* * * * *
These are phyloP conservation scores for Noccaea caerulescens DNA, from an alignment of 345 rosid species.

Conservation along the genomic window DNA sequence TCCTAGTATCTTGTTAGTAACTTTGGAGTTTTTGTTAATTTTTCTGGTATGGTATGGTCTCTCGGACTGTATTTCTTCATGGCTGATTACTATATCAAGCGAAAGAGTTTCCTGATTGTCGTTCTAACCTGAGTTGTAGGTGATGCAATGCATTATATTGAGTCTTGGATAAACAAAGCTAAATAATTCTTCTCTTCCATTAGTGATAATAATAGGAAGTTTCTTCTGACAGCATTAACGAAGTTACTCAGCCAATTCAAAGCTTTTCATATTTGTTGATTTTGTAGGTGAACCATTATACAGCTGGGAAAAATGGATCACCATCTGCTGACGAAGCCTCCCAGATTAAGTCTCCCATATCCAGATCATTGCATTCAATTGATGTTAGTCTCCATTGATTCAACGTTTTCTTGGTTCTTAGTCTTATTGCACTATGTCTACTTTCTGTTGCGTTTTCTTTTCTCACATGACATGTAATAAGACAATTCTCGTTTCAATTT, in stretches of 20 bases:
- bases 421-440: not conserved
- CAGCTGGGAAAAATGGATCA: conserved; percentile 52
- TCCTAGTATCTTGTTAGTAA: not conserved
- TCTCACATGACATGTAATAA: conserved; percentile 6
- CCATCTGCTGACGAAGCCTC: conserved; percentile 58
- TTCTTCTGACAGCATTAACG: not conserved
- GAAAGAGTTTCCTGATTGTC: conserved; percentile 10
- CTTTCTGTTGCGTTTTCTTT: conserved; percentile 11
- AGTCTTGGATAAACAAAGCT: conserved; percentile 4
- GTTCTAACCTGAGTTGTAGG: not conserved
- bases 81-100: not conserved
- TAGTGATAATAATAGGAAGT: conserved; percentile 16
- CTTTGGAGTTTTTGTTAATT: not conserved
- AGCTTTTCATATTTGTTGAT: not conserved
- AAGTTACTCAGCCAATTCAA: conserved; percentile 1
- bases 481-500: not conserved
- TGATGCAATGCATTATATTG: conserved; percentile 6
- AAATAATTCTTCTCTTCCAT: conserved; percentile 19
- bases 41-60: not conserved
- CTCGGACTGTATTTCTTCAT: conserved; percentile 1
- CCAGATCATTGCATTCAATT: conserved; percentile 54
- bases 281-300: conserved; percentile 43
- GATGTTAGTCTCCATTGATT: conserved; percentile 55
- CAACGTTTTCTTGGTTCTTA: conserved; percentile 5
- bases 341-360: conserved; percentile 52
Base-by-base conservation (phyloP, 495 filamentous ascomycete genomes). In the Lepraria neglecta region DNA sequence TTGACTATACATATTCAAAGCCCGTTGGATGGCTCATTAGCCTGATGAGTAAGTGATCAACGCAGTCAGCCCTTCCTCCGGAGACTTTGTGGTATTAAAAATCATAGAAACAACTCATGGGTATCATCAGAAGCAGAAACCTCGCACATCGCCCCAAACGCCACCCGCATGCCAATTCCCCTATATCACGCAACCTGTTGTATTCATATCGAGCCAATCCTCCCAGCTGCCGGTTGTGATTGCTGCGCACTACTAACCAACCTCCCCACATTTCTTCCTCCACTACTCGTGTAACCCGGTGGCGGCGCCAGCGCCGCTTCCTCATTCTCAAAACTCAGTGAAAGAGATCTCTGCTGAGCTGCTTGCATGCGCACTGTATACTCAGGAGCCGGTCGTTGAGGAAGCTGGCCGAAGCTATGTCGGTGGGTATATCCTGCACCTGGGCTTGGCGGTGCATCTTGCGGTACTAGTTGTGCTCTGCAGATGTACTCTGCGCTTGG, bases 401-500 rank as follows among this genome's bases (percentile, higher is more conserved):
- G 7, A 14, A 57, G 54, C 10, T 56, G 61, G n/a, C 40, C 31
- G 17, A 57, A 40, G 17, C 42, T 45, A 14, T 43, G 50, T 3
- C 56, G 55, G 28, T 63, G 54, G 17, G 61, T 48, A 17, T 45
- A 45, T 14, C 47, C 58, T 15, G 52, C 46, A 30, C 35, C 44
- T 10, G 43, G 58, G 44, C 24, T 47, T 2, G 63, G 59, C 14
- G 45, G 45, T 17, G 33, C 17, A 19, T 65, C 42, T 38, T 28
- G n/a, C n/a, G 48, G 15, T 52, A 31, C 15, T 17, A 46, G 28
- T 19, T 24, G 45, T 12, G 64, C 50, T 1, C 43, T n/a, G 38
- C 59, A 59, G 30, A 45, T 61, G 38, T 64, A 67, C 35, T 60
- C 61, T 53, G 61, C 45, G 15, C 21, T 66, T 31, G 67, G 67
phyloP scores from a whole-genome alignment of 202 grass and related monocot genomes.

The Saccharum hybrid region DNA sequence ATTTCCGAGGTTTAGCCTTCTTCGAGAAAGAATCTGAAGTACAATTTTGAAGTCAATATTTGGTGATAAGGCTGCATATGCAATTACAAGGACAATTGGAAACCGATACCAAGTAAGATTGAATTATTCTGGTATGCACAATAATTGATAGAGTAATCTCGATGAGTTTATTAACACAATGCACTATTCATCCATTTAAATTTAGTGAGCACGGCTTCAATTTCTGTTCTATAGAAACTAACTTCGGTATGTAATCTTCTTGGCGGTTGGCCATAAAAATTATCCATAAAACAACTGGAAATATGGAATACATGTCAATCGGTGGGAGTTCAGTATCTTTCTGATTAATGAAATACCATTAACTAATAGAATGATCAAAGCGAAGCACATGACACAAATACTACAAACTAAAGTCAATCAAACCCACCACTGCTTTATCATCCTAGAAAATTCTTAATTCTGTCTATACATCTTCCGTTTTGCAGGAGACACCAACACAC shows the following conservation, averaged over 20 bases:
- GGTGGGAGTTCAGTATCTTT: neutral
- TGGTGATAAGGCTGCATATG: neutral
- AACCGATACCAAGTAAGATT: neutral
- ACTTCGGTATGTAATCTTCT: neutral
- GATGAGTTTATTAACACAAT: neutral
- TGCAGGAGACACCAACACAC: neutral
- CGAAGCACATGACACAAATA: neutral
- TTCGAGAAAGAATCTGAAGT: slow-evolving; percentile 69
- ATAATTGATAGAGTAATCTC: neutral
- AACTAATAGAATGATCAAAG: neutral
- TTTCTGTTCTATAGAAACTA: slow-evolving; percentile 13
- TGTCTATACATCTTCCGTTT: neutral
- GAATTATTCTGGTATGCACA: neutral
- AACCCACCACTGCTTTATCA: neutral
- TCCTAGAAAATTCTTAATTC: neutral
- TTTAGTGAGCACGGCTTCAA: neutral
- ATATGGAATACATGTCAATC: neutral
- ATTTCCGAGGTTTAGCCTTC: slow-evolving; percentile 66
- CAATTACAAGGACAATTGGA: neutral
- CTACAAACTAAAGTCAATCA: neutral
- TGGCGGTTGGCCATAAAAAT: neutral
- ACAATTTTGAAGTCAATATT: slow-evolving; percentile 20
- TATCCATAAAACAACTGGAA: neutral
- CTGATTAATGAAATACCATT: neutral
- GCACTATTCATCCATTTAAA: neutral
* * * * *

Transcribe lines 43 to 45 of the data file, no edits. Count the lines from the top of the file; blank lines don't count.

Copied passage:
- AACCGATACCAAGTAAGATT: neutral
- ACTTCGGTATGTAATCTTCT: neutral
- GATGAGTTTATTAACACAAT: neutral